In the future, I’d want to see less buying for the sake of it or for special occasions. Most of us already have everything we already need in our wardrobe and don’t need to purchase new things for every occasion. I’m guilty for this too, don’t get me wrong but we all need to stop and think ‘Do I really need to buy a new top just because I’m going out for drinks? Or will something I already have suffice?’ Because I guarantee, you probably already own a top that looks great on you anyway! I also want people to understand that it is ok to be seen in the same outfit more than once. I’m sick of seeing articles berating celebrities for re-wearing an outfit?! What on earth is that about? 


I think the only way we’re going to get people who are ‘Fast-Fashion obsessed’ on our side is if we don’t penalise their every move. I want people to know that Slow Fashion doesn’t mean you can never buy anything new ever again. It just means having more of a conscience and making more informed decisions when you shop. If you’ve seen something in Topshop that you’ve fallen in love with and can’t stop thinking about, have contemplated it for weeks and not found it on ebay, buy it. If you really want it, buy it, no one is stopping you. But maybe then say to yourself, ‘Okay, I’m not going to buy anything new again for quite a while because this was my treat’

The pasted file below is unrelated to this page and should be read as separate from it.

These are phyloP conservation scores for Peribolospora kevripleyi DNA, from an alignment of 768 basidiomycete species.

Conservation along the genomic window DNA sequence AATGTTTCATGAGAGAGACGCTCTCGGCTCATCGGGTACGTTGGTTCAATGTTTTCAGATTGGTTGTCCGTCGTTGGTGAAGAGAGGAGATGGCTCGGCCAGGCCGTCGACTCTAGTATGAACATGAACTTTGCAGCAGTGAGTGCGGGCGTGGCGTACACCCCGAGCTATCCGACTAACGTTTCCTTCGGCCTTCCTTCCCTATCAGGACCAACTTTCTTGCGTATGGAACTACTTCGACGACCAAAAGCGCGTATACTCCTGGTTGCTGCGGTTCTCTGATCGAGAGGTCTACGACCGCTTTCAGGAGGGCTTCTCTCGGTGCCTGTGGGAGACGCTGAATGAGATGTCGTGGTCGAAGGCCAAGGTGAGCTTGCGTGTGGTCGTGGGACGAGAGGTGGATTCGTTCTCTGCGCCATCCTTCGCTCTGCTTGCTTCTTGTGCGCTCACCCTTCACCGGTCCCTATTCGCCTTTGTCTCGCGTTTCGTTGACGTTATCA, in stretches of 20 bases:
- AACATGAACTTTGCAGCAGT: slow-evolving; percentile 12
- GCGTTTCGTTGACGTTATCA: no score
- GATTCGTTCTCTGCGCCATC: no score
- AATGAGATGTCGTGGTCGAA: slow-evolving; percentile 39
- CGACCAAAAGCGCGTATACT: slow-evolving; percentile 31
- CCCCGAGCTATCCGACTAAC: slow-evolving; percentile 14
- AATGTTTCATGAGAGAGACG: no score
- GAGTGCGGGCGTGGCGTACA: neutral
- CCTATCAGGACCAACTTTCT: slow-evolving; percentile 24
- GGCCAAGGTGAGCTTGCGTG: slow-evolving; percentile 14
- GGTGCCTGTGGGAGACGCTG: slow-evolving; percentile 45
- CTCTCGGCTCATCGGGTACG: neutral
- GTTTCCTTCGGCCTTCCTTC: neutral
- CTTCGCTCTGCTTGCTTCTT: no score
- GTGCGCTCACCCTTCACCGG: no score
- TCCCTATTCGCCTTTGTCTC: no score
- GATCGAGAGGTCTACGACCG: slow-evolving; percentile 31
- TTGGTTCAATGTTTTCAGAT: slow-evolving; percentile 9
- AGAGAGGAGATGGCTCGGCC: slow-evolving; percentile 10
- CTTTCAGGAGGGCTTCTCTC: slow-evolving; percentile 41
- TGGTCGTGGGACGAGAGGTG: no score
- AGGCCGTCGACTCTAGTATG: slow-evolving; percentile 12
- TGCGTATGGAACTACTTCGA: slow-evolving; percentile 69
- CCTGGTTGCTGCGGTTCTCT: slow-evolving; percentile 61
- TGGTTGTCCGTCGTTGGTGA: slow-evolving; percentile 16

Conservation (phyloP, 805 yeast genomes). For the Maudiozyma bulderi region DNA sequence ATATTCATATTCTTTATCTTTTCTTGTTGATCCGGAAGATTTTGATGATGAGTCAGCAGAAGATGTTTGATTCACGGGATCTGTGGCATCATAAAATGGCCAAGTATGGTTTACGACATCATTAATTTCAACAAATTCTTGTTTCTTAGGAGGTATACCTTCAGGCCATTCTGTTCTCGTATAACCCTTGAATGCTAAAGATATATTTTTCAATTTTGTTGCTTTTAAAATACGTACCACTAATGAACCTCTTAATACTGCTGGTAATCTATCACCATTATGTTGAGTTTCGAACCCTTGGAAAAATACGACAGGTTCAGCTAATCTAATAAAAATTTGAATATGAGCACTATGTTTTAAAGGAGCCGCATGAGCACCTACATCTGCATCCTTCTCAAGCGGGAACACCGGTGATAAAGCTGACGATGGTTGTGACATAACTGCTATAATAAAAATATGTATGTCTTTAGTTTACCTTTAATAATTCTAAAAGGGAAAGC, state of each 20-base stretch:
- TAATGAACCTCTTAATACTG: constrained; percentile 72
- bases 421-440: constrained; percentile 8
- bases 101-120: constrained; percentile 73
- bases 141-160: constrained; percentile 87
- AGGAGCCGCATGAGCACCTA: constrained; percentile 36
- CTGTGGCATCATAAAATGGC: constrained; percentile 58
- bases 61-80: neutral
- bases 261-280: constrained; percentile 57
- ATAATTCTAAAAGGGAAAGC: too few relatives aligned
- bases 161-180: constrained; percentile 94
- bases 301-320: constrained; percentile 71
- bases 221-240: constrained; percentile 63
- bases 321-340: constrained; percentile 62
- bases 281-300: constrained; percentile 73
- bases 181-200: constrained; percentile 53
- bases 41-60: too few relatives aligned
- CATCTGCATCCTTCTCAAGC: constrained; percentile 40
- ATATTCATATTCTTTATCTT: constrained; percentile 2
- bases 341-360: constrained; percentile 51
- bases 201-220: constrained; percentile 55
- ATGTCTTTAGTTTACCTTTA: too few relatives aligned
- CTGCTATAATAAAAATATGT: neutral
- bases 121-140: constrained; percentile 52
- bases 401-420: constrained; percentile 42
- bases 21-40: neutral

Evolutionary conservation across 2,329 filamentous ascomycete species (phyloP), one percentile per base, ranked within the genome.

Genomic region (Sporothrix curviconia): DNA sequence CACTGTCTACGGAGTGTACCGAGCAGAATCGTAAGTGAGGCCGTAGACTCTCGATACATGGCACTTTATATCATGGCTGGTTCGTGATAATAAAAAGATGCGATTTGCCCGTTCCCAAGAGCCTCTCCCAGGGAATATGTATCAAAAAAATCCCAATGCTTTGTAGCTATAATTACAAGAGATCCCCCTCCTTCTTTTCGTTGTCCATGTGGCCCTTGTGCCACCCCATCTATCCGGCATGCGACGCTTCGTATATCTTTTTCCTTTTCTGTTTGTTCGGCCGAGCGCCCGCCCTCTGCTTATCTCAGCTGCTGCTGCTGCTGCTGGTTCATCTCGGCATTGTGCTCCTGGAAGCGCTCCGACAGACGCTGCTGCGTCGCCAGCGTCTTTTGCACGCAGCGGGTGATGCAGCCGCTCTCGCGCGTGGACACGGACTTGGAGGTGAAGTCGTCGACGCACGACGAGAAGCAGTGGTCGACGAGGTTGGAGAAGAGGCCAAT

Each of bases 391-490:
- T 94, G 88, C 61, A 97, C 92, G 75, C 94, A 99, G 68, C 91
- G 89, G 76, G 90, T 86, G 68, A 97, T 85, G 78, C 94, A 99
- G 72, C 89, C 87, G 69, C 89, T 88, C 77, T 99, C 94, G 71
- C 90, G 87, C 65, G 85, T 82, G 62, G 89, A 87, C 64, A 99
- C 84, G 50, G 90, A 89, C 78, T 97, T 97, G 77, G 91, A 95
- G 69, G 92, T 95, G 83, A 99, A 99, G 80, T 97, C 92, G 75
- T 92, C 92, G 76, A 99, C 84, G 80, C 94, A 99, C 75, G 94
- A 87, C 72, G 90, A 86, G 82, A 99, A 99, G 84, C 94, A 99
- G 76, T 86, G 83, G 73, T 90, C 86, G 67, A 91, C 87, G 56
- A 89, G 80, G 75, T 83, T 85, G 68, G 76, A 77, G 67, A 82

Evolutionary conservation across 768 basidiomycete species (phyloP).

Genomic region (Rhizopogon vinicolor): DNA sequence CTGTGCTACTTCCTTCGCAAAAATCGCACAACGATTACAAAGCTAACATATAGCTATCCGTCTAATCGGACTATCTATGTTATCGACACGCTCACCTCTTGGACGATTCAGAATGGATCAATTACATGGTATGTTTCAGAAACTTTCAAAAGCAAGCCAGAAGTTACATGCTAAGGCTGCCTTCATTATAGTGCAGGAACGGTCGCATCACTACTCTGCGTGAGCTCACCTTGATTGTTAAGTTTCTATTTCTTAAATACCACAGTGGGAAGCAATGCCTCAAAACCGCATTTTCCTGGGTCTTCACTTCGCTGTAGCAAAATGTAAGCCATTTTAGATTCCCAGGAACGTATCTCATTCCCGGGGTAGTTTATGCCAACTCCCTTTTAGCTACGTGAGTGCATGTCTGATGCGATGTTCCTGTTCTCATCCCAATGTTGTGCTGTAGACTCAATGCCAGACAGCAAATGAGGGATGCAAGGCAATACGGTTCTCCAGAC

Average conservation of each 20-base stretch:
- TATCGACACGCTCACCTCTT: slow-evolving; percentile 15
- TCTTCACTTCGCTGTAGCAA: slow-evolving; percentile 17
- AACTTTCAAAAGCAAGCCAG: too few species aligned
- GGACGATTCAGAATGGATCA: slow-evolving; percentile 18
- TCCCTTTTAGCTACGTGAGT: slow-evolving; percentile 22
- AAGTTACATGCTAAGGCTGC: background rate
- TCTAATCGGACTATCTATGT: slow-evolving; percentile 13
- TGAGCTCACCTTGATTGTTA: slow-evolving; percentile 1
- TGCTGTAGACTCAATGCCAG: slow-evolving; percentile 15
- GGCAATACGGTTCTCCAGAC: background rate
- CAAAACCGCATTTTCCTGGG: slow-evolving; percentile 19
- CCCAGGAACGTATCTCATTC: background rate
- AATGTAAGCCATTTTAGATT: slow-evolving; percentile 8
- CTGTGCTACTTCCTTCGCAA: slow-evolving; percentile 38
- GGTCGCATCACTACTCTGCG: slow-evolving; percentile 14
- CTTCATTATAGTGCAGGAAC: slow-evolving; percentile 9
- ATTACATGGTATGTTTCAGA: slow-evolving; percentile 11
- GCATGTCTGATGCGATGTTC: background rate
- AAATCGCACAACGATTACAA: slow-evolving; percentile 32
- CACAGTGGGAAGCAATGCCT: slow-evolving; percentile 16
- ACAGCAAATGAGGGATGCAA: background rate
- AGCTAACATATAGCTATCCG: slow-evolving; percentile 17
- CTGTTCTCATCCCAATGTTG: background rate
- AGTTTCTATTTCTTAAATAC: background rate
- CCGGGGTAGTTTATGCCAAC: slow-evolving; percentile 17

I think this is a movement that isn’t going anywhere and it’s only going to get bigger.




If you have an article you’d like to write about anything slow-fashion related, do get in touch, we’d love to hear from you.


Big Sister Swap is a sustainable fashion platform, allowing users to swap their unwanted clothes for pre-loved hand-picked clothes in return.